I’m sure many of you heard of today’s news about how adult fiction eBooks outsold hardcover books in 2011 for the very first time. While this Reuters article claims that print books of all kinds – hardcover, mass market and trade paperback – still outnumber eBooks in sales, today’s report has made it clear that eBooks are here to stay and their popularity could more than likely continue to rise in the future.
As a result, writers and readers across the board are probably wondering if print books will become obsolete in the years to come. For example, take a look at CDs. Ever since the iPod came along and music lovers could download whatever song they wanted off the Internet, sales of CDs went down. I remember going to Best Buy ten years ago and having no problem finding the CDs. There were endless rows of them and I would spend a long while checking out the various artists that were displayed. Nowadays, when I buy CDs for my parents, I have to hunt for that section. Those endless rows of various genres have now been reduced to three or four rows altogether. Even the CD section of my local Target has been rearranged to accommodate the poor demand for them. It almost looks pathetic to even have a CD section in a major store because not too many people need them anymore. Why spend $14.99 on something that you could get online for $9.99? Better yet, why buy an entire CD because you like one song from someone when you could easily get that sole song online?
This simplistic attitude is much like readers who choose to read their stories off eBooks. It is easier to store several books on a device rather than to pack all of them for a trip. It also prevents anyone from knowing what a person is reading because no device advertizes the book cover for the public to see (hence why so many women feel at ease reading Fifty Shades of Grey). Ebooks are also a lot slimmer than a book, the spots to place them are kind of endless. For example, if a woman reads an eBook while traveling to work, she could easily slip the device into her shoulder bag once she reaches her stop. With a print book, she would have to worry about squeezing it into her bag and hope it doesn’t get damaged.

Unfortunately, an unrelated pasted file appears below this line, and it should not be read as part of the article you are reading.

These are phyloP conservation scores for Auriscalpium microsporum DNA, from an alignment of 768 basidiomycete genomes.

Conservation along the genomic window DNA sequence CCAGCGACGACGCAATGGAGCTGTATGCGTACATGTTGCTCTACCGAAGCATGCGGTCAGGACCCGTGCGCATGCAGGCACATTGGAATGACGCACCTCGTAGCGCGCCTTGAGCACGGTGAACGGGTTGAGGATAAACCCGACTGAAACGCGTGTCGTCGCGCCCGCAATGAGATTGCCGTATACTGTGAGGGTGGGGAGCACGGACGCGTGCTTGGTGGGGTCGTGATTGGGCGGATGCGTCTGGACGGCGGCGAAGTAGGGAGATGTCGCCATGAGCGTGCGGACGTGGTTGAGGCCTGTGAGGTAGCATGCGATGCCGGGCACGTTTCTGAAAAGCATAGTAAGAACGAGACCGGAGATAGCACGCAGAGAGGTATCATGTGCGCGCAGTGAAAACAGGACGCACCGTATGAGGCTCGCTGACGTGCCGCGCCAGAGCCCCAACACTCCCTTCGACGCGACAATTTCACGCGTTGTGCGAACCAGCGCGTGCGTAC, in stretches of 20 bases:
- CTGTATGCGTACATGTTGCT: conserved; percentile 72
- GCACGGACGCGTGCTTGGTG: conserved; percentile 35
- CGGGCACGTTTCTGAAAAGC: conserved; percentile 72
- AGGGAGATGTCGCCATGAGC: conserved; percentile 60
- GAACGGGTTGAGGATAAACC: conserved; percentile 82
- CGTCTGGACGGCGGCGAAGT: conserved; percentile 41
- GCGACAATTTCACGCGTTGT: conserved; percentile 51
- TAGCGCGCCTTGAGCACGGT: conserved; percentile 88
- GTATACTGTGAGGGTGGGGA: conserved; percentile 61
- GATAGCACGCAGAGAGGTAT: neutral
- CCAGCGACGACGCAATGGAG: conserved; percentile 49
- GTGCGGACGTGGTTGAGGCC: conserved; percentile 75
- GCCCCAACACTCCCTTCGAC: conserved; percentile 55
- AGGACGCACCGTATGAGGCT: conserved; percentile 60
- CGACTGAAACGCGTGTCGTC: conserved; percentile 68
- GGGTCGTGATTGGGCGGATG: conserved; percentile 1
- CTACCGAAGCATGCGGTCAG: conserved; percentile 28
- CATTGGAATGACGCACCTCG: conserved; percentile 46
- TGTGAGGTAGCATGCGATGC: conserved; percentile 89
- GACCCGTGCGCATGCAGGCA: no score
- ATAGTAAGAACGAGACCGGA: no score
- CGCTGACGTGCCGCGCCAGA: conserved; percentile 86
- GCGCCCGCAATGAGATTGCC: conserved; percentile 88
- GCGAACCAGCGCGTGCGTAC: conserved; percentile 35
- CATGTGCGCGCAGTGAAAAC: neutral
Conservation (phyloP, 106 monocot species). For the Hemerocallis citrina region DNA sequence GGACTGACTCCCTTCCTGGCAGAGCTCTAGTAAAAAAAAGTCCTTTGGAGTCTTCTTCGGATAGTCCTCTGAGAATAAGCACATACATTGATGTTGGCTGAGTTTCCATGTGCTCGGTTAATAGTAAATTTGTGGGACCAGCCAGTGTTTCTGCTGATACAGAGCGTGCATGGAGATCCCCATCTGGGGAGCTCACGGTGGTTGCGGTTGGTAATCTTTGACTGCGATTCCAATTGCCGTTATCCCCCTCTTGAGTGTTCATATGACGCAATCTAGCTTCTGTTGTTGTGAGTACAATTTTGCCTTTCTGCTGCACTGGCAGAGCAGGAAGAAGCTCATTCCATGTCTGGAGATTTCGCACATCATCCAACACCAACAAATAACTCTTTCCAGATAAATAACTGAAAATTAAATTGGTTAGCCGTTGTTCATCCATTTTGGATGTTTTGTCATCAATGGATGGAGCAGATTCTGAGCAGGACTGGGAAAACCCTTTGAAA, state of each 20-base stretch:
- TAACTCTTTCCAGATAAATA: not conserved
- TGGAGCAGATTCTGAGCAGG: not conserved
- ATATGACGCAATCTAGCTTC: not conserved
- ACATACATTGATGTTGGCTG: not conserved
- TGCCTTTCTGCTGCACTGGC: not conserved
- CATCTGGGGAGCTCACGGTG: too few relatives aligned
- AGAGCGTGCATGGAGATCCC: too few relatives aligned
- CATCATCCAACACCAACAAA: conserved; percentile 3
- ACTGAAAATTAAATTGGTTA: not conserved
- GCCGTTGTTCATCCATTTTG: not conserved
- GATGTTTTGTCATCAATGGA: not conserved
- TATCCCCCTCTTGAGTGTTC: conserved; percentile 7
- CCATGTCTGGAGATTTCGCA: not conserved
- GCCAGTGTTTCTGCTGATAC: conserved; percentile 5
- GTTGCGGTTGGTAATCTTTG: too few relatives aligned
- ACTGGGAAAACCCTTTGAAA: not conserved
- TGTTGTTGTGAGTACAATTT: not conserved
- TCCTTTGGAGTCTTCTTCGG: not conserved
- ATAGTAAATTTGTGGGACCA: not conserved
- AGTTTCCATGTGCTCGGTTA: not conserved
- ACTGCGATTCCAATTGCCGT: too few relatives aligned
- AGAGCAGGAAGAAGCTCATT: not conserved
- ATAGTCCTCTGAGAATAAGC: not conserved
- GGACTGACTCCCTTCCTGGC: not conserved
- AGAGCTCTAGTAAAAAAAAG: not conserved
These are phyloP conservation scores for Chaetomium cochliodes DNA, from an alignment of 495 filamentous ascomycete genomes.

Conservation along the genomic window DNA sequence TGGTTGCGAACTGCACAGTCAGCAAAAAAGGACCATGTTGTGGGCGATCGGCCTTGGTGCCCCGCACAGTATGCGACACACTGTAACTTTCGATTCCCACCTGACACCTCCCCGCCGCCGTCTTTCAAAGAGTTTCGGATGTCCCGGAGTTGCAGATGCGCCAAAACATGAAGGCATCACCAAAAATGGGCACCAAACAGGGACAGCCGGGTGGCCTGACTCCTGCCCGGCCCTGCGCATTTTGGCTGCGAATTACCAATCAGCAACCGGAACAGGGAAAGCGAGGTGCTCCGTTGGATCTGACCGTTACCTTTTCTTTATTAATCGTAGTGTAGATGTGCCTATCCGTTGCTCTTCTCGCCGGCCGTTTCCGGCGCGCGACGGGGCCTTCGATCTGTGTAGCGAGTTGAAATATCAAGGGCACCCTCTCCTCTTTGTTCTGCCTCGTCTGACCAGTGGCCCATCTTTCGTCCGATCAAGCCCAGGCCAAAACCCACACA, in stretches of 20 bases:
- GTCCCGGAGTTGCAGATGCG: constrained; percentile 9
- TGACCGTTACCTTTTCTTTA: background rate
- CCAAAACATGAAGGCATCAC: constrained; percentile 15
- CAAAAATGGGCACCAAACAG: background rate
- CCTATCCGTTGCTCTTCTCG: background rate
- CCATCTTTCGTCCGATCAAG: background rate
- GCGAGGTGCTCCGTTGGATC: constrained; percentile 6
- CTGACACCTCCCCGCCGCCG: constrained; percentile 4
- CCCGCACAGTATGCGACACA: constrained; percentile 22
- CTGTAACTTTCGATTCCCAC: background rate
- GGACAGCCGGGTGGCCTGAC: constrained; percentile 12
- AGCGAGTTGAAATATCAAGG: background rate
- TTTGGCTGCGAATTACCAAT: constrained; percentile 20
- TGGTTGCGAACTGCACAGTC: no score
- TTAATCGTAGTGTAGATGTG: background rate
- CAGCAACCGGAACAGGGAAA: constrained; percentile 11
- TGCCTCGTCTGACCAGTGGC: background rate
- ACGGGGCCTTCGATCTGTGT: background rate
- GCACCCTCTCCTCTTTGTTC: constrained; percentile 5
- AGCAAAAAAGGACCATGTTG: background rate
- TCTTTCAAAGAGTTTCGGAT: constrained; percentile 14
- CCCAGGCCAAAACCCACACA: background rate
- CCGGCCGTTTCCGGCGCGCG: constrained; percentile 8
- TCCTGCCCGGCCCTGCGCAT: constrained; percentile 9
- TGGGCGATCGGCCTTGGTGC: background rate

Those are good points, I admit. But there is nothing like holding a book in your hands. The aroma of the pages. The excitement of turning the pages during a suspenseful scene. It feels more intimate, I think, to use a traditional book to do your reading. I don’t think you can get that from a digital screen.
But time will tell. There are some humans who adapt to the changing times and go with the flow. I do think by the end of this decade, books will be like those CD sections in Best Buy and Target. Sad, especially since there is nothing like going to a bookstore and spending a day there. But it is highly possible.
I don’t want to start lamenting over the beginning of the end of books, really I don’t! I do think there is hope that the print book will survive this digital revolution. I may be dead wrong, though. Humans evolve, we always have. And who knows, maybe down the road the eBook will open new doors for everyone – and not just indie authors like me. This is a journey we are all on, and I have to admit, it could be both scary and exciting at the same time. So, let’s fasten our safety belts and hang on tight!